College football fans had been waiting years for it. College presidents had talked around it. Coaches and players longed for it. Last June, it was finally confirmed.
It was the word everyone was waiting to hear, and starting with the 2014 season, college football will have a playoff for its national championship after more than a decade of determining a winner with the Bowl Championship Series.
The new system will not look like basketball’s 68-team March Madness, though, nor any of the other large-scale tournaments the National Collegiate Athletic Association (NCAA) uses to decide a champion in most of its 22 sports. Instead, football will have just a four-team playoff; three games in a winner-take-all.
Such a small playoff means college football’s unique postseason setup will remain in place: 35 “bowl games” played in by 70 teams that finished the regular season with at least a .500 record (fewer losses than wins). The bowl system, originating from the inaugural 1902 Rose Bowl game in Pasadena, sees bowl organizing committees paying conferences for their member teams to end the season in the December or January games.
The conferences (think Big Ten, ACC, Pac-12) then divvy the money to their members, even those that did not make a bowl game after a losing season. For the schools that go bowling, the trip can become a costly endeavor. Bowl-bound schools have to pay the travel expenses and hotel costs for their team, coaches and marching band, though that is common for every road game they play.
The real costs often come in the form of ticket guarantees; schools are allotted thousands of game tickets that are theirs to sell. When the team is playing in a prestigious bowl like the Rose Bowl or National Championship, or in a highly-anticipated matchup close to home, the allotments are a blessing. Schools playing in these types of games can sell out of tickets.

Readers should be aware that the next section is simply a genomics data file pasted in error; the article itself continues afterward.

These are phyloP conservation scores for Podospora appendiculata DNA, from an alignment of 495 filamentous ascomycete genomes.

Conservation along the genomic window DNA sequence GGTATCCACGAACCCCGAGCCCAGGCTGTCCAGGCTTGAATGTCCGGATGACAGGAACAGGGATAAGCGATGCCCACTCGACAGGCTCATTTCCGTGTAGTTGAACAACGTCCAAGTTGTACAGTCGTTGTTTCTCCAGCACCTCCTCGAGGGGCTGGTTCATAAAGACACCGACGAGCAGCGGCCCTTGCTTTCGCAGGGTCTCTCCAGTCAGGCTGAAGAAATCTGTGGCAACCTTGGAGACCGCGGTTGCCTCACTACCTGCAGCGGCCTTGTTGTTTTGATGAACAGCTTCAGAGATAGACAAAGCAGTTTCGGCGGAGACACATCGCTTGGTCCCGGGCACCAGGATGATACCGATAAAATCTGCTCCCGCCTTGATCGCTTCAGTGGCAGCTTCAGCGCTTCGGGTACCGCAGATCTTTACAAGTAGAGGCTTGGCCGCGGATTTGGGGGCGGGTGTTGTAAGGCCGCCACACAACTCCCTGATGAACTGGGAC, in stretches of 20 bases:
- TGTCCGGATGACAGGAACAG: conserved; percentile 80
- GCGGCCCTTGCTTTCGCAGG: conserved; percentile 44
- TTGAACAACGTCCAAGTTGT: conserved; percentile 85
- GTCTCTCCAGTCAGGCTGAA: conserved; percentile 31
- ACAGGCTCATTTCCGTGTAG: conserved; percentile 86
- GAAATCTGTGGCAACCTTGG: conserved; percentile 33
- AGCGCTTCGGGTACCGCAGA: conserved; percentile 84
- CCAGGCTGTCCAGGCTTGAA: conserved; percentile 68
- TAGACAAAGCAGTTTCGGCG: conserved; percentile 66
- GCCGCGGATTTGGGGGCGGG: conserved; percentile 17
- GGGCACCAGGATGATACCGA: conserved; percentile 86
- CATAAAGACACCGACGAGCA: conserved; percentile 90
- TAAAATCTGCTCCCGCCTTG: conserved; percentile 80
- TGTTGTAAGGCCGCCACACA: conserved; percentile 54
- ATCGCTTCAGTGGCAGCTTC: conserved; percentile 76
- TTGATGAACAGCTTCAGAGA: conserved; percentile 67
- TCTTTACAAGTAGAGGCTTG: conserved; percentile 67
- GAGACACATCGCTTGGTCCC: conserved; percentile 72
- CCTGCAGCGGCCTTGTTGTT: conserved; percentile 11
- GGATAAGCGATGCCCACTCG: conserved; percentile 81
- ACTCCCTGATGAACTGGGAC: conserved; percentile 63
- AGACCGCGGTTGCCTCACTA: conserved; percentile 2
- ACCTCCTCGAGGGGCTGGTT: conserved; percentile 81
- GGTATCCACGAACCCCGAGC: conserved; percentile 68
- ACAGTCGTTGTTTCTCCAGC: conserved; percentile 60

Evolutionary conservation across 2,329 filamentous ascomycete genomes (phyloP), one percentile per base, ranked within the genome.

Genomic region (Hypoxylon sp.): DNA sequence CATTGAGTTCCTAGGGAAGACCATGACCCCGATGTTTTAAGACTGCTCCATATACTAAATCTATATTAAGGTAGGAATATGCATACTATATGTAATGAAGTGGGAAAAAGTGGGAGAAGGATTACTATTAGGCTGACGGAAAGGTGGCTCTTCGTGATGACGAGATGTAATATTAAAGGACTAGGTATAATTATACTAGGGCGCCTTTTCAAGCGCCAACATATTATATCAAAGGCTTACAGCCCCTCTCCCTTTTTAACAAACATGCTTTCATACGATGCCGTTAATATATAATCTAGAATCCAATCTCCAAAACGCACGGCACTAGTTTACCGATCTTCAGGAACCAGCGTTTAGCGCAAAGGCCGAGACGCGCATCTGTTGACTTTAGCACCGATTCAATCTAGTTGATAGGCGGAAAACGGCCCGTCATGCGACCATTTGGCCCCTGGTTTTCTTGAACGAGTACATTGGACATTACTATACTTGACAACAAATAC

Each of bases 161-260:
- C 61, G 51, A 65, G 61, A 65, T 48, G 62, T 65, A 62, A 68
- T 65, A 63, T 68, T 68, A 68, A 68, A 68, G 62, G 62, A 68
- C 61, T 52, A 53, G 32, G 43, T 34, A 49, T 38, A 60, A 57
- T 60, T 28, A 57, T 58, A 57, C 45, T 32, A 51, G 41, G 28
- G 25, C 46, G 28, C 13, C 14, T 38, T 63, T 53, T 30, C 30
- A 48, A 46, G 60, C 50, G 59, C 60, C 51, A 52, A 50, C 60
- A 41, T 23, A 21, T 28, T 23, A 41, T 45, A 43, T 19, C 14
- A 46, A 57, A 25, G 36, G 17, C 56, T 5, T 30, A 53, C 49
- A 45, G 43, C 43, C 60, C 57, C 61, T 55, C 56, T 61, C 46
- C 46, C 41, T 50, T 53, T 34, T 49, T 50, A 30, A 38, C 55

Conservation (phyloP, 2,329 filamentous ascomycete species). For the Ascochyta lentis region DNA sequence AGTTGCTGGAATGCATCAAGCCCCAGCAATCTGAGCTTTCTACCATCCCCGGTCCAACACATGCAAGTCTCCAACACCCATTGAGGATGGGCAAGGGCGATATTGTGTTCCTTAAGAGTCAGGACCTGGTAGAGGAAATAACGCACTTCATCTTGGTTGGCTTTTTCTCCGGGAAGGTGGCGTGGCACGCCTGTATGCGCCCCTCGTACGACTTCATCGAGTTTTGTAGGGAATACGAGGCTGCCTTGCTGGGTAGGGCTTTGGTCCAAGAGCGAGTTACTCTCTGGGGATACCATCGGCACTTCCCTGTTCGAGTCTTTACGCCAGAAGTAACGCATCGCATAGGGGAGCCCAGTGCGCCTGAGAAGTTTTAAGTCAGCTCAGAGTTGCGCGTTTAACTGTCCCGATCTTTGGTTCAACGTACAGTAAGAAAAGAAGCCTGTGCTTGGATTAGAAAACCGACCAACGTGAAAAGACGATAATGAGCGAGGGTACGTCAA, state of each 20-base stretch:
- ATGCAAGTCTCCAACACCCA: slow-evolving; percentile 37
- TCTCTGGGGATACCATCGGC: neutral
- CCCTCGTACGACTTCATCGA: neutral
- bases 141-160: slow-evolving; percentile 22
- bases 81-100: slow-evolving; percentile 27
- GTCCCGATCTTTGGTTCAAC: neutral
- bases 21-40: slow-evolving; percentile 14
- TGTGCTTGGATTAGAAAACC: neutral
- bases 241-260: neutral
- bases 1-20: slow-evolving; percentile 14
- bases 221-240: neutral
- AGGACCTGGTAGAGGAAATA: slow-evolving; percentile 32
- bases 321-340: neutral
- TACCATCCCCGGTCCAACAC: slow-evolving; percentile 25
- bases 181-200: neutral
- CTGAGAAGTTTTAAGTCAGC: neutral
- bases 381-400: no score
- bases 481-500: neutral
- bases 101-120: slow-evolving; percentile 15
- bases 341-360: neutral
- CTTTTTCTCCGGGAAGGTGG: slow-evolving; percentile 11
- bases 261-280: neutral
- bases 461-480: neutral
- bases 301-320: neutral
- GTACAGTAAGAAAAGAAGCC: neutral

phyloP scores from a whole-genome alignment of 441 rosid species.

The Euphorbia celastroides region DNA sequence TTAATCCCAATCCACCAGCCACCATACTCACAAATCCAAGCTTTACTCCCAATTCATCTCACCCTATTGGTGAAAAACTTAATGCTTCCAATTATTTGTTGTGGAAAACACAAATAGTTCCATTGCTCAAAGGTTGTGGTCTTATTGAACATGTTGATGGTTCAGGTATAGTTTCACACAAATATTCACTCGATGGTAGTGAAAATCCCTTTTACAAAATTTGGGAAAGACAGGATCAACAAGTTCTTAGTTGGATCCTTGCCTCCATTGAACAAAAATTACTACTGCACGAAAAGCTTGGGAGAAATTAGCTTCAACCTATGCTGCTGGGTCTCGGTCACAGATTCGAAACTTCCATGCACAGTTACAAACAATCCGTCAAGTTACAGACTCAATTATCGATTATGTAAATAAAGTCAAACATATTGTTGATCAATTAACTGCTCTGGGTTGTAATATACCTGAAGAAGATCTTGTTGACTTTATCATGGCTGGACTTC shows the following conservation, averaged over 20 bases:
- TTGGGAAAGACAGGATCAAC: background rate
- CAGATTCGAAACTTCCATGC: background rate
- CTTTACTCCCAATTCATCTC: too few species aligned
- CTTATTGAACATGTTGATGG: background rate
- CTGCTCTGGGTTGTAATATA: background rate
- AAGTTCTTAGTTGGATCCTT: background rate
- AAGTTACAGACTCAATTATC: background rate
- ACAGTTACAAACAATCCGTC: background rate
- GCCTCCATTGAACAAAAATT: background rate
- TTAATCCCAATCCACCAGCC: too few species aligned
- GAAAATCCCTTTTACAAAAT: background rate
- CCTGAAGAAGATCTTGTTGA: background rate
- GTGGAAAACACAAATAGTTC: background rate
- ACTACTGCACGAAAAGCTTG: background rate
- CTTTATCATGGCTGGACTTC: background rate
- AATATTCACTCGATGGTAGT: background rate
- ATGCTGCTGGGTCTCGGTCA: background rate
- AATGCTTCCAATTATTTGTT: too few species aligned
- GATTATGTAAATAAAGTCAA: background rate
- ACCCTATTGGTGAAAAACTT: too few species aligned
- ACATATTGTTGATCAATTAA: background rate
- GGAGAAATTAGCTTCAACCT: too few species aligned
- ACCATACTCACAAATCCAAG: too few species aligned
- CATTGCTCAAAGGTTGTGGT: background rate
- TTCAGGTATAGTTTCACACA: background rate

Then there’s the curse. If a school accepts an invitation to play in a bowl far away, a low-profile game or a bowl in which they had recently participated, fewer fans shell out the money to travel and attend the game.
DATA: See the numbers we compiled from the tax forms of non-profit bowl games.
From 2004 to 2011, 307 Division I Football Bowl Subdivision (FBS) football teams reported breaking even or losing money on the season, according to data provided by the schools to the federal Office of Postsecondary Education. Of those 307 teams, 98 played in bowl games after a season that was a financial break-even or loss.
Keep in mind, many of these 98 teams represented schools that are rarely financial winners on the gridiron. For example, every year from 2004 to 2011 the University of Memphis football program reported breaking even or losing money. There were two seasons in which the Tigers made a bowl game and broke even, and also two seasons in which the Tigers made a bowl and lost money. The team’s postseason status did not greatly alter the bottom line, and that fact is true of many lower-tier programs in Division I FBS.
However, large public schools going to “elite” BCS bowls can feel the impact of ticket requirements. In recent years, West Virginia and Virginia Tech lost money to play in the Orange Bowl in Miami Gardens, according to a report by the Los Angeles Times. The bowl allots 17,500 tickets to each participating school, meaning almost half the stadium’s seats have to be sold by the two schools.
Another example of “big bowls” meaning big costs is that of the University of Connecticut. Over the last decade, the largest financial loss the Connecticut Huskies underwent came in the 2010-11 football season, when the Huskies made the Fiesta Bowl in Glendale, Arizona. Despite filling their home stadium to 95 percent capacity during the regular season, Connecticut could only sell 2,771 of their 17,500 Fiesta Bowl tickets, according to the school newspaper. Despite a winning season on the field, the football team ended the fiscal year with a loss of $1,534,938.